Prevalence of the pathogenic crustacean virus Callinectes sapidus reovirus 1 near flow-through blue crab aquaculture in Chesapeake Bay, USA
JournalDiseases of Aquatic Organisms
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AbstractUnderstanding the ecology of diseases is important to understanding variability in abundance, and therefore management, of marine animals exploited commercially. The blue crab Callinectes sapidus fills a crucial benthic-pelagic niche in Atlantic estuarine ecosystems and supports large commercial fisheries in both North and South America. In the USA, pre-molt blue crabs are typically held in short-term shedding (ecdysis) facilities to produce soft-shell crabs of increased value. However, mortality rates in these facilities are high and commonly associated with the pathogenic C. sapidus reovirus 1 (CsRV1). To assess whether crab mortalities in these facilities might increase CsRV1 prevalence in wild crab populations, tissue sampled from crabs collected over 2 summers either near to or far from shedding facilities using flow-through water systems were tested by reverse transcription quantitative PCR (RT-qPCR) for the presence of CsRV1 RNA. In support of our hypothesis, PCR data identified the probability of detecting CsRV1 in wild crabs sampled close to shedding facilities to be 78% higher than in crabs sampled from far sites. PCR detections were also 61-72% more probable in male crabs and 21% more likely in male and female crabs over the minimum landing size. As the prevalence at which CsRV1 was detected varied within seasons, among locations and between years, blue crab migration and/or population fluctuations appear to also be involved. Copyright The authors 2018.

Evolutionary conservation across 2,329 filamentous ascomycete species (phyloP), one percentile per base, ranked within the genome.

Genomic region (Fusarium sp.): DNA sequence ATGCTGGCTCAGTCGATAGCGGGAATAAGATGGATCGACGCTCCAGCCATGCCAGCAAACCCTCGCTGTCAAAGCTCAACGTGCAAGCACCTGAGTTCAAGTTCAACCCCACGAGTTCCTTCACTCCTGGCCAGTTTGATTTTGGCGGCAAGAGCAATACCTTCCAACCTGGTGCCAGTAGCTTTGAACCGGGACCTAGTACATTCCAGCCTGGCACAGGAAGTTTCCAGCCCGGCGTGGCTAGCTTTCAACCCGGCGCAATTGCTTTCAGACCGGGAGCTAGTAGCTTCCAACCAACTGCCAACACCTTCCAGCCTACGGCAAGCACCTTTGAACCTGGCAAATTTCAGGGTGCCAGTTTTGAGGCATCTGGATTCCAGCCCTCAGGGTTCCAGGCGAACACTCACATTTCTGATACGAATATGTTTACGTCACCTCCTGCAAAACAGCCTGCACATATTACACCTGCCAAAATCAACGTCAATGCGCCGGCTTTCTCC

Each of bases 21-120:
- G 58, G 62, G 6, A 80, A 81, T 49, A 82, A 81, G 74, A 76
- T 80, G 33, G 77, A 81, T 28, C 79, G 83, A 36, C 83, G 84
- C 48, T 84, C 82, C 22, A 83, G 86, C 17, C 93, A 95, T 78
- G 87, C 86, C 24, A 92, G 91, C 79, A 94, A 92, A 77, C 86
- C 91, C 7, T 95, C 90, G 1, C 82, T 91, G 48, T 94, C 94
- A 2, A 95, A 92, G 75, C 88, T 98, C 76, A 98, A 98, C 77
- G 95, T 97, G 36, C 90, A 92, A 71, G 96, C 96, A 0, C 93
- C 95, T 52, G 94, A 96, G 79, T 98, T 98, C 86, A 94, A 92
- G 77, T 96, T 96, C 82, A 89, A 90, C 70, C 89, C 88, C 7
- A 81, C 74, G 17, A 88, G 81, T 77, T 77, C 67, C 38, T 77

SponsorsAcknowledgements. E.J.S. and E.M.F. received major funding from MD Sea Grant (NA10OAR4170072), and additional funding from NOAA S-K (NA15NMF4270296). E.M.F. was supported in part by Trish and Mike Davis. A.F.J. was supported by NSF grant DEB-1632648 (2016). We thank Bri-anne Walsh of the University of Maryland Center for Environmental Science for assistance with figures. We are very grateful for the indispensable cooperation of fishermen and soft crab producers in Deal Island and Crisfield, especially Linda Labo, Sam Insley, Hilda Marshall, and Dan Webster. We thank Mike Goodison, Paige Roberts, and Kim Richie at the Smithsonian Environmental Research Center for field work and help with data collection.
Identifier to cite or link to this itemhttps://www.scopus.com/inward/record.uri?eid=2-s2.0-85049786267&doi=10.3354%2fdao03232&partnerID=40&md5=1cab8a9c3cdf4e703d84c1803a81a05e; http://hdl.handle.net/10713/8927